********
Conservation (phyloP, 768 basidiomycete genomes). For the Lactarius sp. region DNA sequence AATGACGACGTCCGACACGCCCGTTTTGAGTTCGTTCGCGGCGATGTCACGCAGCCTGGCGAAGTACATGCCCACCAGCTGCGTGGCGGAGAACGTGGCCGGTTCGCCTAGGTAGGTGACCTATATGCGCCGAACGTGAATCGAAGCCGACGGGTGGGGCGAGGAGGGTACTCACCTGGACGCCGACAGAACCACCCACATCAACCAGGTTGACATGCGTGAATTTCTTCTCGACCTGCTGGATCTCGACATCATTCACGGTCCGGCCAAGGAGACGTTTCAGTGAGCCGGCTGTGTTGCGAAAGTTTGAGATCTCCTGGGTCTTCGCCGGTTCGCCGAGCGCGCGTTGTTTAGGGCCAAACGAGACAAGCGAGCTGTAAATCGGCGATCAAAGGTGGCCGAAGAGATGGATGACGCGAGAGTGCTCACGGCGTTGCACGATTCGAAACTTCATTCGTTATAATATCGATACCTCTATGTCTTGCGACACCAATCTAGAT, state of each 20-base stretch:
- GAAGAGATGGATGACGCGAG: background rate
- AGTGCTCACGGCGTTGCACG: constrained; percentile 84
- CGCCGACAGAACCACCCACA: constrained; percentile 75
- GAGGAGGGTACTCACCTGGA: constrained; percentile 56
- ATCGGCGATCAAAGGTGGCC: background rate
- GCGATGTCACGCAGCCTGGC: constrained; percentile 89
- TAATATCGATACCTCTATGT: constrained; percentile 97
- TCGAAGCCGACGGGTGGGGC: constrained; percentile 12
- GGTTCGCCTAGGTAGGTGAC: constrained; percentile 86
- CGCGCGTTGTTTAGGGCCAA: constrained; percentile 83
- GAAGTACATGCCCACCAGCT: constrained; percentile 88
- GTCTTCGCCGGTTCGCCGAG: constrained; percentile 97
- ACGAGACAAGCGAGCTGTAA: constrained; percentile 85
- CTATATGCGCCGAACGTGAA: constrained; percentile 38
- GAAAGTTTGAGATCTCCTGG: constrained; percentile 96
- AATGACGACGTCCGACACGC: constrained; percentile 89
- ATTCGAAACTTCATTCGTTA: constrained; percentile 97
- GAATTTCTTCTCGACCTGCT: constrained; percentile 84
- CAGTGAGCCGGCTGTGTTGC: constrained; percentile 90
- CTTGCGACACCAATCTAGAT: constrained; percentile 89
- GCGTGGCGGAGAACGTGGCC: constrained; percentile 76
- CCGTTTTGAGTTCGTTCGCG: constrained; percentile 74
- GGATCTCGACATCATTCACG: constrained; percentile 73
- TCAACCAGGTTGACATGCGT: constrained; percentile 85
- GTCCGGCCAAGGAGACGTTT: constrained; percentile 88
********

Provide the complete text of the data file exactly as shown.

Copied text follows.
Conservation (phyloP, 768 basidiomycete genomes). For the Lactarius sp. region DNA sequence AATGACGACGTCCGACACGCCCGTTTTGAGTTCGTTCGCGGCGATGTCACGCAGCCTGGCGAAGTACATGCCCACCAGCTGCGTGGCGGAGAACGTGGCCGGTTCGCCTAGGTAGGTGACCTATATGCGCCGAACGTGAATCGAAGCCGACGGGTGGGGCGAGGAGGGTACTCACCTGGACGCCGACAGAACCACCCACATCAACCAGGTTGACATGCGTGAATTTCTTCTCGACCTGCTGGATCTCGACATCATTCACGGTCCGGCCAAGGAGACGTTTCAGTGAGCCGGCTGTGTTGCGAAAGTTTGAGATCTCCTGGGTCTTCGCCGGTTCGCCGAGCGCGCGTTGTTTAGGGCCAAACGAGACAAGCGAGCTGTAAATCGGCGATCAAAGGTGGCCGAAGAGATGGATGACGCGAGAGTGCTCACGGCGTTGCACGATTCGAAACTTCATTCGTTATAATATCGATACCTCTATGTCTTGCGACACCAATCTAGAT, state of each 20-base stretch:
- GAAGAGATGGATGACGCGAG: background rate
- AGTGCTCACGGCGTTGCACG: constrained; percentile 84
- CGCCGACAGAACCACCCACA: constrained; percentile 75
- GAGGAGGGTACTCACCTGGA: constrained; percentile 56
- ATCGGCGATCAAAGGTGGCC: background rate
- GCGATGTCACGCAGCCTGGC: constrained; percentile 89
- TAATATCGATACCTCTATGT: constrained; percentile 97
- TCGAAGCCGACGGGTGGGGC: constrained; percentile 12
- GGTTCGCCTAGGTAGGTGAC: constrained; percentile 86
- CGCGCGTTGTTTAGGGCCAA: constrained; percentile 83
- GAAGTACATGCCCACCAGCT: constrained; percentile 88
- GTCTTCGCCGGTTCGCCGAG: constrained; percentile 97
- ACGAGACAAGCGAGCTGTAA: constrained; percentile 85
- CTATATGCGCCGAACGTGAA: constrained; percentile 38
- GAAAGTTTGAGATCTCCTGG: constrained; percentile 96
- AATGACGACGTCCGACACGC: constrained; percentile 89
- ATTCGAAACTTCATTCGTTA: constrained; percentile 97
- GAATTTCTTCTCGACCTGCT: constrained; percentile 84
- CAGTGAGCCGGCTGTGTTGC: constrained; percentile 90
- CTTGCGACACCAATCTAGAT: constrained; percentile 89
- GCGTGGCGGAGAACGTGGCC: constrained; percentile 76
- CCGTTTTGAGTTCGTTCGCG: constrained; percentile 74
- GGATCTCGACATCATTCACG: constrained; percentile 73
- TCAACCAGGTTGACATGCGT: constrained; percentile 85
- GTCCGGCCAAGGAGACGTTT: constrained; percentile 88